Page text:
2018 through the rear-view mirror
A turkey that has been cared for by a farmer for the entirety of its life has no reason to think that same person will kill it for food one day. The turkey looks at life through the rear-view mirror and its concept of the future is limited to what has happened in its recent past. As most of us probably had some turkey over the Christmas holidays, it is clear to see that looking to the recent past for clues of what the future will bring has its limitations.
Equity returns in 2018 were not great. The sell-off commenced in earnest around August with the largest losses exhibited in China and technology companies. The Figure below shows the maximum drawdowns (peak to trough falls) of major equity indices in 2018.
To most, the performance of UK equities probably came as a surprise. To us, this was largely expected because low valuations provide a cushion that can absorb the blows of trade wars, political uncertainty and slowing global growth. Apart from our relatively large exposure to UK companies, our stabiliser assets (gold, cash and short dated government bonds) have also provided some protection against the recent sell-offs as expected.
While the turkey (and most other animals) can’t conceptualise the future, we humans can. Some of our fellow humans working in finance take this conceptualisation of the future to an unjustifiable extreme. At the turn of the new year, a lot of forecasts are thrown around. You don’t need to peer into a crystal ball to make good returns in the markets. A precise forecast of the future is not only impossible but unnecessary.
What do we expect the markets to do in 2019? Let’s imagine we were driving across the motorway on a foggy night. Trying to reach our destination by simply looking through the rear-view mirror would be a bad strategy. The turkeys that ended up as our Christmas dinner have not caught up to this fact just yet. Looking through the windscreen with full awareness that we can’t see clearly is the right approach as this will help us avoid other cars, deer and whatever else that may be lurking behind the fog.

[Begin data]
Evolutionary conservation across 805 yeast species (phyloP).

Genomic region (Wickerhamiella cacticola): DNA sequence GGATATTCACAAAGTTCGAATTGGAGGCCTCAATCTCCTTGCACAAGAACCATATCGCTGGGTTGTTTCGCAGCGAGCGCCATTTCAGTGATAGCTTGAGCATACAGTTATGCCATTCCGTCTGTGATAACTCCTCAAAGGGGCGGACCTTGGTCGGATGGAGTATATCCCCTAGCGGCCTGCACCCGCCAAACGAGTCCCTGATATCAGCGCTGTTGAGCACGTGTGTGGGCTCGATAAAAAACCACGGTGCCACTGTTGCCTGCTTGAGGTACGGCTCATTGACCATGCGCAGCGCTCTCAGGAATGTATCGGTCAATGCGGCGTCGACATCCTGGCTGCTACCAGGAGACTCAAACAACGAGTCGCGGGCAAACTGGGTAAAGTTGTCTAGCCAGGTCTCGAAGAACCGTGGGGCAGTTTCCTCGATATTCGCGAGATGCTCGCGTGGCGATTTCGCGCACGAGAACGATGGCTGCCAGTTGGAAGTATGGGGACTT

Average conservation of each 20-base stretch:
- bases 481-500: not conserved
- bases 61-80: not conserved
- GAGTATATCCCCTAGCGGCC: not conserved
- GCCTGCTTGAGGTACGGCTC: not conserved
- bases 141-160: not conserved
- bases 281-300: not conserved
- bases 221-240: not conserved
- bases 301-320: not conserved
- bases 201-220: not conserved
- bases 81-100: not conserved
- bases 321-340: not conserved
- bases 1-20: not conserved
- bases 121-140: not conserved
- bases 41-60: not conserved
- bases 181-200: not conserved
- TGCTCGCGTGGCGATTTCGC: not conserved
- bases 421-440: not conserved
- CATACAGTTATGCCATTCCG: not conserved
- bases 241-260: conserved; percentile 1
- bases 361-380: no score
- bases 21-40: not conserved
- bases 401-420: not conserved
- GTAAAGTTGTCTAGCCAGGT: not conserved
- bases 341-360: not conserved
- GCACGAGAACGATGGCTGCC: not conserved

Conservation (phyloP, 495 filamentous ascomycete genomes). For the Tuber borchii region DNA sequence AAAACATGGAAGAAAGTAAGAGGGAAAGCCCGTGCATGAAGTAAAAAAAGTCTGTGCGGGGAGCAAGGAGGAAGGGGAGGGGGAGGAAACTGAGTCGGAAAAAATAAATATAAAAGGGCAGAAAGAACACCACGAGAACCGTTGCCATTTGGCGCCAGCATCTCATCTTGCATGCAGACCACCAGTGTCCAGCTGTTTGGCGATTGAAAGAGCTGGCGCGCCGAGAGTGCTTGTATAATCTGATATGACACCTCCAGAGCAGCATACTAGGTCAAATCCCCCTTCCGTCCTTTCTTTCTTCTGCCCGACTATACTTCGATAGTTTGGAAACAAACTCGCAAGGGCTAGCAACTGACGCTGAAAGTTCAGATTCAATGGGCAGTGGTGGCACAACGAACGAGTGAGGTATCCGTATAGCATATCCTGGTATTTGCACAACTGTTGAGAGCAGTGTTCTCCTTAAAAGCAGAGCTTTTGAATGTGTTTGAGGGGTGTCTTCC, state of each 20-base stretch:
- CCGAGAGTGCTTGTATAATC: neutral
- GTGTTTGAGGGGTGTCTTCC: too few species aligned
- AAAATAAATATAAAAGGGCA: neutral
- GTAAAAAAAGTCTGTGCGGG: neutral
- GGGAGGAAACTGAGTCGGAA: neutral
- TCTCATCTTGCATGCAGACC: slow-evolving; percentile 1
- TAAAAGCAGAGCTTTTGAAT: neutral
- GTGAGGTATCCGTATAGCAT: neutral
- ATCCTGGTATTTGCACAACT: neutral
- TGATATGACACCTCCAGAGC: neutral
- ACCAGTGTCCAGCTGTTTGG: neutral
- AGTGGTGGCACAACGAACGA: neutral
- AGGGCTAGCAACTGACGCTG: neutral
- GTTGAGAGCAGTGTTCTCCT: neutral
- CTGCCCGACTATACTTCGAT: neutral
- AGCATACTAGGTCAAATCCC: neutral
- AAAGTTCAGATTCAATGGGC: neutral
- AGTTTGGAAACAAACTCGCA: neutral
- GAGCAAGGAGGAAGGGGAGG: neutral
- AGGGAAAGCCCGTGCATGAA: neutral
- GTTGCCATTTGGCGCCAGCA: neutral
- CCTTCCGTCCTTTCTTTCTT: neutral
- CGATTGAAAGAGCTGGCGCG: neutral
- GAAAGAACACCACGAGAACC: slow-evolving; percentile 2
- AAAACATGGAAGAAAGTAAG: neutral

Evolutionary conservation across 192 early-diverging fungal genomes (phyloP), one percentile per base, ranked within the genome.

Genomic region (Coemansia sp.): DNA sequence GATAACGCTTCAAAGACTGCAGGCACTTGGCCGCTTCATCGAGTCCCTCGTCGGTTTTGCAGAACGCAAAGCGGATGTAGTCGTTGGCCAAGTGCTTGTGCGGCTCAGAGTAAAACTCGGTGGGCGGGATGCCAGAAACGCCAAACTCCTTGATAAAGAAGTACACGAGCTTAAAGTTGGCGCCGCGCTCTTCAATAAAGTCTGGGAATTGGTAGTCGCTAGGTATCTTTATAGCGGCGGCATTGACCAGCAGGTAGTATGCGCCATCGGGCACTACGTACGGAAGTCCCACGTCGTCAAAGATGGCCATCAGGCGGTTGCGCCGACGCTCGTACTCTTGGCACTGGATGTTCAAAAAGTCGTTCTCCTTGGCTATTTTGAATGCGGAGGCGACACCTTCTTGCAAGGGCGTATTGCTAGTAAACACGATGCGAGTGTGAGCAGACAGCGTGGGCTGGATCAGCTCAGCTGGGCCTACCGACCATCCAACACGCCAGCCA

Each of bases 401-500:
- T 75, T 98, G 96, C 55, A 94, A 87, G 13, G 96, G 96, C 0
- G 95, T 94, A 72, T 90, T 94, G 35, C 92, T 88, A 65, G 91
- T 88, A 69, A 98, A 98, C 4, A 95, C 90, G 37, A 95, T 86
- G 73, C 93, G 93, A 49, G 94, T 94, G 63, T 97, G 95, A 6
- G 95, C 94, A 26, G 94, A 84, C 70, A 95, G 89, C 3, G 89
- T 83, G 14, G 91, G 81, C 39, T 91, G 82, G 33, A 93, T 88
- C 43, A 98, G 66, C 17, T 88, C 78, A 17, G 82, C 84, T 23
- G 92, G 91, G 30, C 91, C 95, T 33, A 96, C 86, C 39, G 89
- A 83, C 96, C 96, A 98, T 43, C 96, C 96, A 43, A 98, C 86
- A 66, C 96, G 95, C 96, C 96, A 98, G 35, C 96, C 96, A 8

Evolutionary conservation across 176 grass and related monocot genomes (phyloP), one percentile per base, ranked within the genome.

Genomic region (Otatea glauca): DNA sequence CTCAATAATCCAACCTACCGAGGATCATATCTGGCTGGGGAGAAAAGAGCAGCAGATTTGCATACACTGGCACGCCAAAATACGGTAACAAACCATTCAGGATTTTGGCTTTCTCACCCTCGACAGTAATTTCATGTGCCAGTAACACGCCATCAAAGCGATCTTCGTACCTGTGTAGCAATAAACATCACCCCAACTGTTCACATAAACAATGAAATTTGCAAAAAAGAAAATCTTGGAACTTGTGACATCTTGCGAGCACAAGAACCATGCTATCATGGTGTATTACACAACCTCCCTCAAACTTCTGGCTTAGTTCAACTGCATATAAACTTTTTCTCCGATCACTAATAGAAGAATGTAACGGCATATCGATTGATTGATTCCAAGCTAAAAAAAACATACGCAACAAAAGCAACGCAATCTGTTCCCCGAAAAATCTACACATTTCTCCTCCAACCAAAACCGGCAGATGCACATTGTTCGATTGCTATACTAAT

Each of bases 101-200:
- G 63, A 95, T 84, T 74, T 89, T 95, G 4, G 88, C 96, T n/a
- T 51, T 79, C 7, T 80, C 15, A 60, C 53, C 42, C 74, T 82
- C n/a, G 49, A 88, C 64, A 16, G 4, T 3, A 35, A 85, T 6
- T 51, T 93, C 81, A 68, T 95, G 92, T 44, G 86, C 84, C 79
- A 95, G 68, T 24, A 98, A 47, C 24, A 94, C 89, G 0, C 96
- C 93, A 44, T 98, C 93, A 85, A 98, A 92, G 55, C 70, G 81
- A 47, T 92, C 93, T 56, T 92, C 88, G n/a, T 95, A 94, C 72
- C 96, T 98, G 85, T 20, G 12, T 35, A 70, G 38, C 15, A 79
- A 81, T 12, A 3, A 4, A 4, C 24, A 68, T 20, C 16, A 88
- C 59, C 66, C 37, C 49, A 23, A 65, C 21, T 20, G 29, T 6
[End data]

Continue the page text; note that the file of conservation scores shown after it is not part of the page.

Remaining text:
Growing clients’ capital above inflation in the future relies on valuations today either being cheap or growth rates in the future being higher than those currently forecast. As our longer term readers will know, forecasting from one year to the next does not provide a sound basis for investing in our opinion. Therefore, our catalyst for growing returns in the coming years is twofold.
Firstly, the historic low valuations of UK equities which should correct themselves once the benefits of owning them becomes more apparent to global investors. Valuations have not been this attractive since the depths of the financial crisis in 2008. Secondly, and more longer term, the opportunities that have been thrown up by recent market declines in Emerging Markets.
Investment opportunities arise in the most unexpected of scenarios and at Tacit, our focus remains on these opportunities whilst the noise around politics seems to become ever louder.